The spanwise grid resolution is critical in obtaining the correct turbulent boundary layer. The slow speed streaks in a boundary layer generally are spaced at ~100 y+ units (observed in both laboratory and well-resolved DNS). These streaks are the initiation of the coherent motions and need on the order of 10 grid cells between the centers of the streaks to resolve the motion. Thus, if your spanwise resolution is ~20 y+ units, the streaks in a 3D LES will end up spaced about 200 y+ units. My experience shows the coarser spanwise resolution gives larger scale (and fewer) burst-sweep events. This produces a catch 22: if an LES model accurately captures the dissipation caused by the large scale motion, then the larger (and fewer) eddies in an under-resolved flow will not create enough global dissipation and the mean flow will be to fast. If an LES captures the correct mean flow then the dissipation computation by the LES must be incorrect: that is, since it has fewer eddies to work with, the LES must be computing an amplified dissipation for each eddy. Again, there is no free lunch. The fundamental premise of LES is that the larger scale motions are captured so that the smaller scales can be computed. However, when you don't create enough large scales you don't get the right smaller scales unless the model "fudges" the physics. This is why some 3D LES produce the correct mean flows and poor representations of turbulent statistics while other methods produce good turbulent statistics and poor mean flows. Your use of 2D LES has infinite grid spacing in the spanwise and cannot ever resolve the spanwise streaks. Thus you cannot produce the burst-sweep events that characterise boundary layer turbulence. 2D LES should only be used in flows that are actually 2D - i.e. it has successfully been used in atmospheric flows that model the atmosphere as a 2D space. Boundary layers have been and always will be 3D, thus, they require DNS level accuracy in the near wall region to capture turbulence. If you are trying to capture the effects of turbulence rather than the turbulence itself, then you should proceed with some kind of RANS modeling that accounts for the 3D physics that you are missing or underresolving. Alternatively, one could parameterize the 3D physics of boundary layers into a 2D LES (as far as I know, it hasn't been done). Simple application of any existing LES to a boundary layer in 2D cannot produce a good representation of the physics.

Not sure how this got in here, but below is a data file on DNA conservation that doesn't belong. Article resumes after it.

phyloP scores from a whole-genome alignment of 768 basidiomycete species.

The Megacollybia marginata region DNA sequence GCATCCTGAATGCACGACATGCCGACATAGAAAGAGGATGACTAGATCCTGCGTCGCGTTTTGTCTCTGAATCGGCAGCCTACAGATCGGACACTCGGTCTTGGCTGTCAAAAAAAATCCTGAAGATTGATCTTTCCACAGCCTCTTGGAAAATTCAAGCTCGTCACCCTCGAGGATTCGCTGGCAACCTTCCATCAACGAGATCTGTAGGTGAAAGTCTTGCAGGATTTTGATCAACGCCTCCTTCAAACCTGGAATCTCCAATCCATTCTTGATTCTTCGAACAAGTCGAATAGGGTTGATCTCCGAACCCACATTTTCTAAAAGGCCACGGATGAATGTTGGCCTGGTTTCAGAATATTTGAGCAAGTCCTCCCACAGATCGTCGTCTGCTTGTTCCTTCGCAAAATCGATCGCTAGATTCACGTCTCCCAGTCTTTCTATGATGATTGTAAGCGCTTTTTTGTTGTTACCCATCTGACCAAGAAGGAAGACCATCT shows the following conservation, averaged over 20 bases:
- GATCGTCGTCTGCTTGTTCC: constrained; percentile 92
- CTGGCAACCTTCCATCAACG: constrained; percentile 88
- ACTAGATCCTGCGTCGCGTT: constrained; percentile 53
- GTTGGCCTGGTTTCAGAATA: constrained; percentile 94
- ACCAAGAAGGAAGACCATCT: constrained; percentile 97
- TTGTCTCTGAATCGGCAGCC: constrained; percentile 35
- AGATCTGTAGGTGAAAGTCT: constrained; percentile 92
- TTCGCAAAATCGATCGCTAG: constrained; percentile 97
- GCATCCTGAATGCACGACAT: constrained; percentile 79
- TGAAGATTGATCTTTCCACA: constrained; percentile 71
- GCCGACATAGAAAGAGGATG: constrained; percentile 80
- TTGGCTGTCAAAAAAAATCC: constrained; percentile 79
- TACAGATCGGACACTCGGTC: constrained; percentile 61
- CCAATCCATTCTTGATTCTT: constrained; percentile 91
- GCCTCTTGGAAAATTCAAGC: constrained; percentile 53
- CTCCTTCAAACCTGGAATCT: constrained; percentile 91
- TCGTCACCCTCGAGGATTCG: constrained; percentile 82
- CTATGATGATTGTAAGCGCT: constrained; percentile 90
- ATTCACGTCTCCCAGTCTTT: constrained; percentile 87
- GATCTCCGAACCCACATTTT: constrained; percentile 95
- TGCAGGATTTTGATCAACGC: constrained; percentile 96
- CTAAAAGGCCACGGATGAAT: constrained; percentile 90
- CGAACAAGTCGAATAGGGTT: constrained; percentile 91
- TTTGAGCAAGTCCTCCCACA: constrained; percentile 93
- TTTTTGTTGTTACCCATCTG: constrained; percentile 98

Jan Xu January 4, 2000 14:31

Re: 3D-2D LES
Hi, dear Jan,

Happy new year!

I just wonder whether you could kindly tell me where I can download a basic and, of course, free code for 2D-LES? My supervisor want me to dive into this subject, I am also very interseted, but I am afraid it will be too much for me to build up a palace from plain. Any hints would be highly appreciated. Thank you in advance!

Jan Xu